Effects supervisor Paul Franklin and his team mix computer and practical effects to create a wholly imagined visual landscape, taking us to new worlds light years away. The problem – and this is Nolan’s problem as well – is that these new worlds are so boring and unimaginative. With a literal universe of possibilities, they invent an ice planet, a water planet, and a desert planet.
More intriguing is the climatic tesseract sequence, in which Franklin and Nolan concoct a setting that exists outside of space and time. If only the rest of the film had as much creativity, it could have been a much different experience.
Guardians of the Galaxy – Despite all that, one can never count out a well liked box-office hit in this category, and Guardians of the Galaxy certainly qualifies in that respect. Like Interstellar, much of the film is set on extraterrestrial worlds, but unlike Interstellar, visual effects supervisor Stephane Ceretti and his crew seem to have some fun with their designs. Bouncing from operatic space battles to stunningly rendered interiors, the visual effects help sustain the joy ride that is Guardians of the Galaxy.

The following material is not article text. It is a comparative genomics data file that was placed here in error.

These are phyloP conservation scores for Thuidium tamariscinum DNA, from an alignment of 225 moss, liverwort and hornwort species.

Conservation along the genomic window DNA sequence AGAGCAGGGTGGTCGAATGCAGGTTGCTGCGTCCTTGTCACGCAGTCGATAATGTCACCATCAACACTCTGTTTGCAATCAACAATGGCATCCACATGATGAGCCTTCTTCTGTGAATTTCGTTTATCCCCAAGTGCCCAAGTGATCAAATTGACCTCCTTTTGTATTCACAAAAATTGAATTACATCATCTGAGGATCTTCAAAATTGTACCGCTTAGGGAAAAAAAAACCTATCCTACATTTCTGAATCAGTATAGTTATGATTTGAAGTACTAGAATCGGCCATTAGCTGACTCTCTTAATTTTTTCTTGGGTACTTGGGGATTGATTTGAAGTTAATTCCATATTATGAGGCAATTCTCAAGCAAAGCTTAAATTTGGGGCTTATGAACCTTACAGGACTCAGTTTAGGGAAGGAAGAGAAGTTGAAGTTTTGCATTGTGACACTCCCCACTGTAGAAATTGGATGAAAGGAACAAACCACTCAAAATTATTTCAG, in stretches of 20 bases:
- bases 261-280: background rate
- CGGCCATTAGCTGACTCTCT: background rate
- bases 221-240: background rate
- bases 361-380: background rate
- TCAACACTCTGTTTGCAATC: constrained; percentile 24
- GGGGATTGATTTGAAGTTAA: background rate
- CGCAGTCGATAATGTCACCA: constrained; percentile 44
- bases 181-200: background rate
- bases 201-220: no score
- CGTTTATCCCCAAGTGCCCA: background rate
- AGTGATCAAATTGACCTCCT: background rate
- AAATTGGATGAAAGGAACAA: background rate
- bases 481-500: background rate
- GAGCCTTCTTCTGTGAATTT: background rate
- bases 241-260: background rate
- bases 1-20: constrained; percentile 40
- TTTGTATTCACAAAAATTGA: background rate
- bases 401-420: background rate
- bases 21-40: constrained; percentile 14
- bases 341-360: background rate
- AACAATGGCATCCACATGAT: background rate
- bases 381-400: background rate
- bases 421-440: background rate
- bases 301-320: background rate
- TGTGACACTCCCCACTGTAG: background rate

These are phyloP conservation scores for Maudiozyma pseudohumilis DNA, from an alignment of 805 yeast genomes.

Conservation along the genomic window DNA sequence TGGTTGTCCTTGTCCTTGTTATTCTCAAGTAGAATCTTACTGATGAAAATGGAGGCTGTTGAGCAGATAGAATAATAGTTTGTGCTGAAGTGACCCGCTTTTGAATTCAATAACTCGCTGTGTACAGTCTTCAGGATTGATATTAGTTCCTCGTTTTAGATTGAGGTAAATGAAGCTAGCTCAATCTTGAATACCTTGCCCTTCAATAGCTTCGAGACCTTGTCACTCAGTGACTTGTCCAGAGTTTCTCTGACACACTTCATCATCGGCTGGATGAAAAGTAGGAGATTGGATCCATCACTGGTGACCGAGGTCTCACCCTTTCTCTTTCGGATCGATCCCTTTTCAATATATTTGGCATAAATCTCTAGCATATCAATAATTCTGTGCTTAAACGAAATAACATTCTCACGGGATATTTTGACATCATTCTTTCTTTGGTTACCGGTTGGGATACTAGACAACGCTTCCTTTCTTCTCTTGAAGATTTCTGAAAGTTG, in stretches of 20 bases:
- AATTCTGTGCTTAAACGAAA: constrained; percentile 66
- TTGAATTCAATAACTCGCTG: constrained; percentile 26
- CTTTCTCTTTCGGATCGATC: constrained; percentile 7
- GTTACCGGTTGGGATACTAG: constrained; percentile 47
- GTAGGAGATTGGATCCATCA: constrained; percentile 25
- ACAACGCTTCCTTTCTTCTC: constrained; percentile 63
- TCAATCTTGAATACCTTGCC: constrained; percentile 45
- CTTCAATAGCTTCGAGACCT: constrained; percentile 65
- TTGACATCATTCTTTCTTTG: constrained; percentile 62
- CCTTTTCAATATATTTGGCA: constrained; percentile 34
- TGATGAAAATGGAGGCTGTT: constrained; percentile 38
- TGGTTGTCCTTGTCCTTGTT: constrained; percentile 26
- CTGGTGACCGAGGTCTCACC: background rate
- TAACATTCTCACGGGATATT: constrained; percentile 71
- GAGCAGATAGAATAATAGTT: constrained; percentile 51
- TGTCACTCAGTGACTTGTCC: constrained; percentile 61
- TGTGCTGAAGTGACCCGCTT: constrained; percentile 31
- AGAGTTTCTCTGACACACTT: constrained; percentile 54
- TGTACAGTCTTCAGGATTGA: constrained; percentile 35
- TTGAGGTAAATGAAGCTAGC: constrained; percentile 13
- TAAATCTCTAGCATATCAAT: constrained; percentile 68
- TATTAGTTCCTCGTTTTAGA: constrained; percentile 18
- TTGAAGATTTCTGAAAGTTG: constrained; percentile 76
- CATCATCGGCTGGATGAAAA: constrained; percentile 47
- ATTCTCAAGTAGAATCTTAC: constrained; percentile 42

In addition, the character animation is a marvel to behold, if you will forgive the pun. Rocket Raccoon and Groot are characters that have entered the cultural lexicon, and a large part of the reason is how believably brought to life they are by the character animators. Guardians of the Galaxy is a fun movie that people enjoyed, and that experience cannot be underestimated when it comes to voters looking at a list and checking off a box.
X-Men: Days of Future Past – The only real knock against this picture is that it does not quite stand up to the level of the above-mentioned films or to the previous films in its own series. The major effects set piece is the moving of a baseball stadium through the air, a feat which does not have the visual flare of something like the Bay of Pigs invasion in X-Men: First Class or the destruction of the Golden Gate Bridge in X-Men: Last Stand. It is fine work but will not stick in audience’s minds after they leave the theater.